1)If the problem is coming from inside the house I'd expect your symptoms to get worse in the winter when the house is closed up. If this is true then I think the next step might be to spend a couple hundred bucks on a portable hepa-filter for your bedroom. If you feel an improvement, then it would suggest that it's a particle allergy and a larger, furnace-type filter would be a good investment.
2)If not, it could be chemical. It's possible that your house has an old oil heating tank buried in the yard somewhere that has finally rusted through and is seeping into the soil beneath your home. If that's the case, it would make sense to spot test the soil below your basement floor rather that the soil in our yard (because you'd probably have to dig pretty deep to get an accurate sample).
posted by bonobothegreat at 10:23 AM on October 2, 2008

Response by poster: sondrialiac - That's helpful. So, to test for dog-related causes we can send the dogs away for a few days, stay home, and see what happens. We'll try that.

If we rule out the dogs' presence as the problem (and we already know that we're not allergic to dog fur, and I assume that they're not allergic to themselves), then we would need to look for behaviors that the humans and the dogs have in common in the house, right? That would seem to rule out most ergonomic explanations, but might back up Static Vagabond's suggestion that food/eating is a possibility.
posted by baltimoretim at 10:23 AM on October 2, 2008

.....oh, and if I were testing for soil contamination I'd make sure there wasn't a paper trail that proved I had any knowledge of it.
posted by bonobothegreat at 10:27 AM on October 2, 2008

Response by poster: cocoagirl - This last paint job was the second we'd done. The only paint that got scraped off was newish latex (lead-free) exterior from the late nineties, and the layer below that was tested for lead when we bought the house and is also lead-free.

Thanks for the "cluster" suggestion! I'll see what info I can get from Hopkins.
posted by baltimoretim at 10:27 AM on October 2, 2008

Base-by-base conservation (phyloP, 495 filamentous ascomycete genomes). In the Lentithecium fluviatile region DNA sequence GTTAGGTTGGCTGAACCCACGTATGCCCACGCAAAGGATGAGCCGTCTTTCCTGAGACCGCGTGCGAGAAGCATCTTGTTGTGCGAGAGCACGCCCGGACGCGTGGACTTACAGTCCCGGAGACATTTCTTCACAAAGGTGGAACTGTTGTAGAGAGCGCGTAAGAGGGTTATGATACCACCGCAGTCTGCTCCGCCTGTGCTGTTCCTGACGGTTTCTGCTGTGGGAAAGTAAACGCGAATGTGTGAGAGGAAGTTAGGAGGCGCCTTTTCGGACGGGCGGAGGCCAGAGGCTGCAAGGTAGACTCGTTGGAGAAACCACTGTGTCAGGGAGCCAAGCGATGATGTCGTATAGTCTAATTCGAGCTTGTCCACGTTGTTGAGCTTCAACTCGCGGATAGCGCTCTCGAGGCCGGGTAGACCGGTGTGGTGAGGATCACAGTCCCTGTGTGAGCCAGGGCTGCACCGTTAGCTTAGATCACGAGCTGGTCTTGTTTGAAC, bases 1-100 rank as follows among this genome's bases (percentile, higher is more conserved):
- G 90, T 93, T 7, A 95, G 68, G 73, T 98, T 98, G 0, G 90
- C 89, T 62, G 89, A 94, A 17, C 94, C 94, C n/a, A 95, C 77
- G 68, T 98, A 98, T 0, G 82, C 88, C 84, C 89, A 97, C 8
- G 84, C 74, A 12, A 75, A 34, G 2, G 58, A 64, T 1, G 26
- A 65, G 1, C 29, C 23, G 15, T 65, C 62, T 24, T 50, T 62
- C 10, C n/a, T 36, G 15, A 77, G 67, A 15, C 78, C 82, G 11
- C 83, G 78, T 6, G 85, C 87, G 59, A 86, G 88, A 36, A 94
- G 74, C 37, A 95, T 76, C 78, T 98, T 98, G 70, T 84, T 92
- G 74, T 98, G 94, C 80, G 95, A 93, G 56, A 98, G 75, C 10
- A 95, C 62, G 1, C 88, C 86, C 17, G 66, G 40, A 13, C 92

Response by poster: bonobothegreat - We have central air and had our system replaced (including the ductwork) last April.

We built a HEPA filter into the system then, and also added on a UV light to further clean the air. After running this for weeks at the outset and all of summer's regular use, we feel no change.

That's an interesting idea about soil testing. I'll look into it.
posted by baltimoretim at 10:30 AM on October 2, 2008

Best answer: My allergies were the worst ever this year, as in I took time off from work whereas before I barely ever got a sniffle. So I called the local AAAAI testing center to ask what was up and they told me a few things. First, Elm trees have been breading like mad over the past two years, which is odd since they were supposed to be dying off. The scientists were actually a little baffled about where all the pollen was coming from. Secondly, they are seeing changes in the trees all over, with traditionally colder areas supporting warmer trees. If you've any Juniper trees or saplings around, like Cedar, all gloves are off. Almost everyone shows a reaction to their pollen and if they're moving in, that might just be it.

I'd see if you can find a naturalist at a local uni or environmental society come have a peak and tell you what they see.

Also, purely for the sake of dilligent science, I'd do whatever you need to do to get rid of the symptoms and then come back home and keep a detailed journal of where you were and what you were doing. Repeat this, changing things little by little till you've got a source narrowed down. Since the time period is so short, can you sit outside in a chair reading a book? That'd tell if you if was the non-House environment pretty quickly.
posted by jwells at 10:39 AM on October 2, 2008 [1 favorite]

check for termites. they produce napthalene which is nasty.
posted by jaded at 10:55 AM on October 2, 2008

Response by poster: jwells - We actually have a civil engineer who is a pretty good naturalist in our neighborhood. I'll bring him a six-pack tonight and get him to assess the area. Thanks for the tip!
posted by baltimoretim at 10:55 AM on October 2, 2008

Response by poster: jaded - Interesting. The home inspectors didn't find evidence of current termite activity, but the house did have termite remediation done before we bought it.
posted by baltimoretim at 10:59 AM on October 2, 2008

Lifestyle changes such as staying indoors more (fear of crime; working too much) and drinking less fortified milk (vegetarians) are causing more people to be low in vitamin D these days.

I know lack of vitamin D can be one cause of twitching.

I wonder if you can't get the dogs up on some kind of raised platform to sleep. Maybe they are getting too much dust in their face if they sleep on the floor?

Have you tried anti-headache diets which means avoiding -

MSG, red wine, cream cheese, sour cream, rye, caraway seeds, sharp cheddar cheese, ricotta cheese, sardines, vinegar, yogurt, aged cheeses, chocolate, caffeine, beer, anything fermented or aged (aged cheeses, for instance), cultured yogurts, nitrates.